3 Variations of the Wing-T Trap Game

Aug 19, 2012 | Offense, Wing T, Offensive Systems


By Kyle McElvany

Offensive Line Coach


Anthony Wayne High School (OH)

2011 record: 8-3, OHSAA Division 1 playoffs

One of the best plays in football is the fullback trap play. It is a quick hitter, that when executed correctly, can break for big yardage. To give a little background about our program, we are a D1 school (largest classification in Ohio) that may have decent numbers but are physically undersized on a yearly basis. That is why we believe in the Wing-T offense.  A large part of our success has been because our program from elementary school and up believes in the Wing-T system.  Our coaching staff is devoted to improving our players on and off the field.

First, I will describe the offensive line’s footwork and rules for our base trap play. For demonstration purposes, I am going to assume the formation is a double tight-end formation:

Play-Side Tight-End: Step on a 45-degree angle with inside foot and rip with outside arm to dip inside of the defender on or outside of you. Work to the middle 1/3 defender to near safety.

Play-Side Tackle: Take the cleanest possible release to the first linebacker inside. Look pre-snap to whom that will be.

  • If defender is aligned head up or outside; step with the inside foot pointing on a 45-degree angle or less and dip and rip with the outside shoulder, touching grass, with your eyes up much as possible.
  • If the defender is aligned inside of you, execute a quick "pick-it-up and put-it-down step" with your inside foot then adjust your path to intersect with the first linebacker inside of you.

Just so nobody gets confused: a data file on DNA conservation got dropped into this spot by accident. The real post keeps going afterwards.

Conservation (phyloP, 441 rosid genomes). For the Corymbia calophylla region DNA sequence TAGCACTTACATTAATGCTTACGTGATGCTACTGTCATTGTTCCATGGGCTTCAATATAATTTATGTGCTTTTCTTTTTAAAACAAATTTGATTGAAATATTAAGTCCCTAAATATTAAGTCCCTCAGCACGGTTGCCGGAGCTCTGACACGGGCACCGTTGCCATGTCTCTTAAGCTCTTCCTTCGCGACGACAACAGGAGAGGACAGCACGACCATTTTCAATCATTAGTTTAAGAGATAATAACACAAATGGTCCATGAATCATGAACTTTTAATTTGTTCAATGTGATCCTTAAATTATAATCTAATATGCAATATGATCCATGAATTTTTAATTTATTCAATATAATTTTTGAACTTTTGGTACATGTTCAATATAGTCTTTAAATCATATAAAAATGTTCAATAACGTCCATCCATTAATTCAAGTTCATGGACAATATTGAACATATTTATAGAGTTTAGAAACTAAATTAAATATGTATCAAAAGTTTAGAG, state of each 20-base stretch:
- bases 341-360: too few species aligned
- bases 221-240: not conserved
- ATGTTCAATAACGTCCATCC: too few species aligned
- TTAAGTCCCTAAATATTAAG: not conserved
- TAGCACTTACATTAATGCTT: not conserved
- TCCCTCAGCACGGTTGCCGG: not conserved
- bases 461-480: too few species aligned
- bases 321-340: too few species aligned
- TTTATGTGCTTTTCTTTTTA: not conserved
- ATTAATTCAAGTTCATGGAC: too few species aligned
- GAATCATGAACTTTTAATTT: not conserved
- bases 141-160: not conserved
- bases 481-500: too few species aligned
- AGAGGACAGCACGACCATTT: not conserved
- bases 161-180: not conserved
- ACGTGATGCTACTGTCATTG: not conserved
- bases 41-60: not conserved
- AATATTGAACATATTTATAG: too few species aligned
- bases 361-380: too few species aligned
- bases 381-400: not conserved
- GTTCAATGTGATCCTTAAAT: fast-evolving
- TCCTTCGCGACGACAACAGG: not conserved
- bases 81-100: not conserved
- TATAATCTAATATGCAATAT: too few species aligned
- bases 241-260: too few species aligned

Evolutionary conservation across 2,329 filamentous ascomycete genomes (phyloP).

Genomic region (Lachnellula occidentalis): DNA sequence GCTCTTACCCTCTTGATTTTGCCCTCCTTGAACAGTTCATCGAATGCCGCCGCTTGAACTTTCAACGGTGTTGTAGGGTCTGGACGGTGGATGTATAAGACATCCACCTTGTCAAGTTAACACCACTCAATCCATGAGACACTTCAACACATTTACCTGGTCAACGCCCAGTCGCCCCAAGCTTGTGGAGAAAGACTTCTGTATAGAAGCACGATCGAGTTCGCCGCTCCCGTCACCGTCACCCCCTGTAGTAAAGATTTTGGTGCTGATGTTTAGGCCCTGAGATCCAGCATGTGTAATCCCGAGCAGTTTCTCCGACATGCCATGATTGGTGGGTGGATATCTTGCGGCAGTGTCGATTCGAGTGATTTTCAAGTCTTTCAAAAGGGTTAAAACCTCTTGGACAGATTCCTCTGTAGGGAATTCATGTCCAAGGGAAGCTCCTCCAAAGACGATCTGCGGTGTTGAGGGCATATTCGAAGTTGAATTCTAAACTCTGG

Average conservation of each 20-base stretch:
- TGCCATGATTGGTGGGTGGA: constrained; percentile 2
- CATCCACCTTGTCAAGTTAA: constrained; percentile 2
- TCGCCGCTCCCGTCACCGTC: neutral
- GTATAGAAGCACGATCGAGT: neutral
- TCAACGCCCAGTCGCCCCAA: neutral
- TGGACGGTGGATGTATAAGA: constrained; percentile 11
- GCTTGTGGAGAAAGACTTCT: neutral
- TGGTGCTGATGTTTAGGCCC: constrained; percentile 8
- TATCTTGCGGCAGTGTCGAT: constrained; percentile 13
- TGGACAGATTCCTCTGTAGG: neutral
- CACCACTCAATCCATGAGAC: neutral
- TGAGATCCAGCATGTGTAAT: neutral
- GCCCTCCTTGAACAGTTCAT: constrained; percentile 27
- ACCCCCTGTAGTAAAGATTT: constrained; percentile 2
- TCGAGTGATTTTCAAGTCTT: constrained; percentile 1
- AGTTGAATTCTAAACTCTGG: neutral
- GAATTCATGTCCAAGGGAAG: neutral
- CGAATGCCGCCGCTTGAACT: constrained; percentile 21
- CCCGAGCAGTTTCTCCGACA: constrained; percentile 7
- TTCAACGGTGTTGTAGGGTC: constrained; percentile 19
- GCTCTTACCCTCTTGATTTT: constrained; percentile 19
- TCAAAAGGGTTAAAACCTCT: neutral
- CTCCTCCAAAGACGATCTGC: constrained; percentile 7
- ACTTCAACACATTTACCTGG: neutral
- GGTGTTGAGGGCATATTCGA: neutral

•  It is important to adjust your path IMMEDIATELY after stepping to the heels of the down-lineman in order to make contact with the linebacker who will be flowing to the play.

Play-Side Guard: Rules: (inside) gap - double team-backer-influence.

  • Versus an odd front defense, the guard will double team with the center on the nose guard (unless he is shaded away from the play) to the backside linebacker. Draw an imaginary straight line from to the backside linebacker. Your first step should be with your inside foot on that imaginary line as you go on the "rail" to the backside linebacker.
  • Versus an even front, you will follow that same path.
  • Versus a Double Eagle front, you will down block on the nose guard, getting your head across the defender as to prevent penetration.

Center: Rules: Man-on-man away. Center will always take the thought process of: "I will block the man over me unless." Whenever the center is covered by a nose guard - whether head up or shaded - the center will block him unless the backside A gap is threatened by a blitz or a backside 2 (head-up) technique.

  • Versus an even front, the center will block back on the defender, stepping with the near foot, getting the head across the defender to prevent penetration.
  • Versus a double eagle front, the center will make a "domino" call telling the play side guard to block down on the nose guard while the center blocks down on the backside defensive tackle.

Backside Guard: Rules: Trap the 1st man head up to outside the play side guard. Before going into the footwork, it is important to note that I want all the offensive linemen as far off the ball as legally possible with 2 ½ foot splits.